Harlow didn't stand out during the agility drills at the Combine. But his 40-yard dash time of 5.15 seconds was eighth-best among offensive linemen, and his 30.5-inch vertical jump tied for third best.

      By comparison, Schweitzer reportedly ran the 40 in 5.15 seconds and jumped 27 1/2 inches at the San Jose State pro day in 2016. Garland reportedly posted a time of 5.07 seconds and jumped 35 inches at the Air Force pro day in 2010.

      Falcons head coach Dan Quinn said Harlow is a quick study.

      "He had very good questions (at the rookie minicamp) as far as (football) I.Q. goes," Quinn said. "He was ready to go to the next level on some things (the first) night and (Friday). He was another one that came in with the intent of how hard he could go for it. I was very encouraged by him."

  • Saints mourn Hall of Fame Kennedy
    By The Sports Xchange / Friday, May 26, 2017

    METAIRIE, La. -- The New Orleans Saints had Pro Football Hall of Famer Cortez Kennedy on their minds Thursday when they held their first open practice of the first week of OTAs.

    • Kennedy, a former Seattle Seahawks defensive tackle, served as an adviser to Saints general manager Mickey Loomis for many years. He also was a close friend of many Saints staff members before his unexpected death Tuesday in Florida at age 48.

      Saints players wore a large "96" decal on their helmets for Thursday's practice, and coach Sean Payton had the number written on his ever-present visor when the team took the field.

      "If you didn't know better and you saw him, you might think he worked here," Payton said after practice. "My first time here interviewing with Mickey, we had dinner, and Cortez would always make sure if it was a nice place that he was there to join you."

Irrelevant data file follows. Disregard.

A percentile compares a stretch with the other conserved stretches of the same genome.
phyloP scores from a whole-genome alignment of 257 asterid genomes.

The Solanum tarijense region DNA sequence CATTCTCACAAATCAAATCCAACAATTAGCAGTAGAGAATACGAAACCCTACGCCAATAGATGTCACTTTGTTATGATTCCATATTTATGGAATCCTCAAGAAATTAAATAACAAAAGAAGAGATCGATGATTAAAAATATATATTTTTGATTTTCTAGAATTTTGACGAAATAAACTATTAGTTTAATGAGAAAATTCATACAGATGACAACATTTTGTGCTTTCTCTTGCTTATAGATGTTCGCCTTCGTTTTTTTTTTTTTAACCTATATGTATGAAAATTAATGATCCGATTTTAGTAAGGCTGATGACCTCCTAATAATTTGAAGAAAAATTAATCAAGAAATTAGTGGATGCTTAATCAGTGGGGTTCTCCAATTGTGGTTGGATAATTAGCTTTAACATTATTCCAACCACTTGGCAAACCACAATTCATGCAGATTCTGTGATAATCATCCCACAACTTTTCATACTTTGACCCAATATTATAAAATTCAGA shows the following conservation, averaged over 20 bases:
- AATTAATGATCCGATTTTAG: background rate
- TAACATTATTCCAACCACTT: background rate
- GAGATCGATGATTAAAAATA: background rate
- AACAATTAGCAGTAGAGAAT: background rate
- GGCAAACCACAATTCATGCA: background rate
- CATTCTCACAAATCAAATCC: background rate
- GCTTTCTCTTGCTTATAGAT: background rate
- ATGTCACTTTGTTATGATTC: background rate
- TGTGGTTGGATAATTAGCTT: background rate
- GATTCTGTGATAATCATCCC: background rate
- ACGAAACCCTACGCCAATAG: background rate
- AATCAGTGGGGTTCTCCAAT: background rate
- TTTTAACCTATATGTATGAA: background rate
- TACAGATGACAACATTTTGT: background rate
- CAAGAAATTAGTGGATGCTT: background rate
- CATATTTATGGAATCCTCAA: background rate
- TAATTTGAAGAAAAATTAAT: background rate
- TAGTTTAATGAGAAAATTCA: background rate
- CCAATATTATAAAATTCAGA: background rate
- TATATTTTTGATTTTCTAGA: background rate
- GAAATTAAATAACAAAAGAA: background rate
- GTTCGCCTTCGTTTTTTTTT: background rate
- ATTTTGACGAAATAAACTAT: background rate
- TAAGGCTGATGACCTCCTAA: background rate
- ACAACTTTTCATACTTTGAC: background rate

Kennedy was with the Seahawks when Loomis was a member of Seattle's front office, and the two formed a friendship that included Kennedy being a godfather to one of Loomis' four children.

      "He was just here for the draft," Payton said. "All of us are devastated, that would be the way to describe it. It just was so sudden. It's tough. ...

      "I think Mickey said it best: As great a player as he was -- and trust me, if you had to pull a starting lineup out of the Hall of Fame on defense, he would be in the starting lineup -- he was that good a guy off the field. He was friendly to everybody and will be missed."

      --Among the Saints not practicing Thursday were running back Mark Ingram, wide receiver Willie Snead, center Max Unger, defensive tackle Nick Fairley, tight end Josh Hill, fullback John Kuhn and wide receiver Tommylee Lewis.

      Ingram, Snead and Kuhn watched the practice, but Fairley was not seen by reporters.

      Unger recently underwent surgery for a Lisfranc separation in his foot. Hill was not expected to be on the field as he continues his rehab from a broken fibula sustained late last season.

      Payton said the Saints decided to sit Ingram.

      "There's a handful of players, a couple players who weren't here, a couple players we didn't practice," Payton said. "We're kind of taking it each day."

      On a good note, three players who had surgery since last summer -- defensive end Hau'oli Kikaha (knee), tackle Ryan Ramczyk (hip) and safety Erik Harris (knee) -- participated in individual drills but didn't practice fully.

      --One of the players who drew the most attention was running back Adrian Peterson, who was signed just before the draft to be part of Payton's rotation at the position along with Ingram and possibly Travaris Cadet and rookie Alvin Kamara.

      Even with Ingram sitting out, the Saints didn't run the ball a lot. However, that was expected with teams not allowed to hit during OTAs.

      Peterson did work on catching passes out of the backfield while getting the bulk of the snaps with the first-team offense in seven-on-seven work and team drills.

      Peterson wasn't called on to catch the ball much in the Minnesota Vikings' offense, but that will likely change with the Saints. Peterson caught 241 passes in 123 career games with the Vikings, but Ingram has 98 receptions and four touchdowns in the past two seasons alone.

      Peterson had one pass fall to the ground Thursday, but he appeared comfortable for the most part in a new offensive system and in his new surroundings.